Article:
England fly-half Charlie Hodgson will reflect on the 2005 RBS 6 Nations as the toughest but most rewarding period of his international career.
Hodgson, and his goal-kicking in particular, was singled out for blame as England lost each of their first three matches of the tournament by just a single score.
England head into their final game of the championship on Saturday against Scotland, ending what has been a tough journey for Hodgson.
"I have enjoyed it but it has been hard work. There have been hard times, I have taken a lot of stick but you deal with that. And it's the way you deal with it that makes you a better player," he said.
"If you went through your whole career being successful you probably wouldn't learn too much.
"It is the times when things aren't going for you that you learn about yourself as a player and the way you perform.
"From the summer tour down in New Zealand and then coming into the Six Nations, they are tough matches. But that is when you learn through situations.
"You watch the video afterwards, learn from what went wrong and hope to put things right in the next game or next time you are in that situation again."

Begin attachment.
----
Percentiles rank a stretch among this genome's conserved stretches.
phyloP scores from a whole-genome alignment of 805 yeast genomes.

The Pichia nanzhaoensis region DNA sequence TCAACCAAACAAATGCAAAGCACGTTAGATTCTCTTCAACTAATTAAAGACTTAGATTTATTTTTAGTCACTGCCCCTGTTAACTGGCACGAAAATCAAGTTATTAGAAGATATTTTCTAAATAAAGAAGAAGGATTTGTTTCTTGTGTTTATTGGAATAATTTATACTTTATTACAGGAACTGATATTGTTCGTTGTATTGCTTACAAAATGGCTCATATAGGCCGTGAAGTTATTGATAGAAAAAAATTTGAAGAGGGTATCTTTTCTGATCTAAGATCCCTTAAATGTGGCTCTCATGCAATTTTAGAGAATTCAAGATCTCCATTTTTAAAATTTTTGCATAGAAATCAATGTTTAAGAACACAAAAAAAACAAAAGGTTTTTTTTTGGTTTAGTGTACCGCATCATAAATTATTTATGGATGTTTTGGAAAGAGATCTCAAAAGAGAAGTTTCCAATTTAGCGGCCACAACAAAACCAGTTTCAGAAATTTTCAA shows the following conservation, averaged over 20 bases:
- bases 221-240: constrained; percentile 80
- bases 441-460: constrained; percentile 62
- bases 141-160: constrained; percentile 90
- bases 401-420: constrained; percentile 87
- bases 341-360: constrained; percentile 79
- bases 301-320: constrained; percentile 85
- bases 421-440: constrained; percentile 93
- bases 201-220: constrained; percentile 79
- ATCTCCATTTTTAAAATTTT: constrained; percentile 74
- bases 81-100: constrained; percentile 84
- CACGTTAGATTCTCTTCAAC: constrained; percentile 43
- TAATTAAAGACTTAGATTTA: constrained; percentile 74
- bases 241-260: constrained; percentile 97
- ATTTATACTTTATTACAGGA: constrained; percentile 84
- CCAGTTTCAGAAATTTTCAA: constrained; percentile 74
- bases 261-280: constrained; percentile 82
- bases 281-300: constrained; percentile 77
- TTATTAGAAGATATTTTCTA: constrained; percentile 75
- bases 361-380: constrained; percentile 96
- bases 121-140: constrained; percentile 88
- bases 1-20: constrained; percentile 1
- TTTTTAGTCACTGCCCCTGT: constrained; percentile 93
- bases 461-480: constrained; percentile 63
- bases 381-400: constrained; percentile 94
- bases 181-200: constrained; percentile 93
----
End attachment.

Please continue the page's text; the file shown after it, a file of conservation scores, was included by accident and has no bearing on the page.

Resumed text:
After that defeat to France at Twickenham, Hodgson returned to play for Sale, booted them to victory over Leeds and hardly put a foot wrong.
Hodgson, in the face of adversity, had developed the mantra "I will always look positively at myself and look forward to the next challenge".
His kicking improved for the Ireland game but then returned to being frustratingly wayward against Italy last weekend, where he only succeeded with three from seven attempts.
The 24-year-old, though, is determined to rough out the difficult times, learn all he can and emerge the other side a better player.
"There has been a lot of pressure on me to perform and get results. It is a massive competition to play in and it has been great for me to be involved in every game," he said.
The RBS 6 Nations Championship 2015 was not poised to go down as one of the more "vintage" Championships, though there was great anticipation as the action headed into its final day. What transpired was something that nobody could foresee: "The Greatest Day in Rugby's Greatest Championship."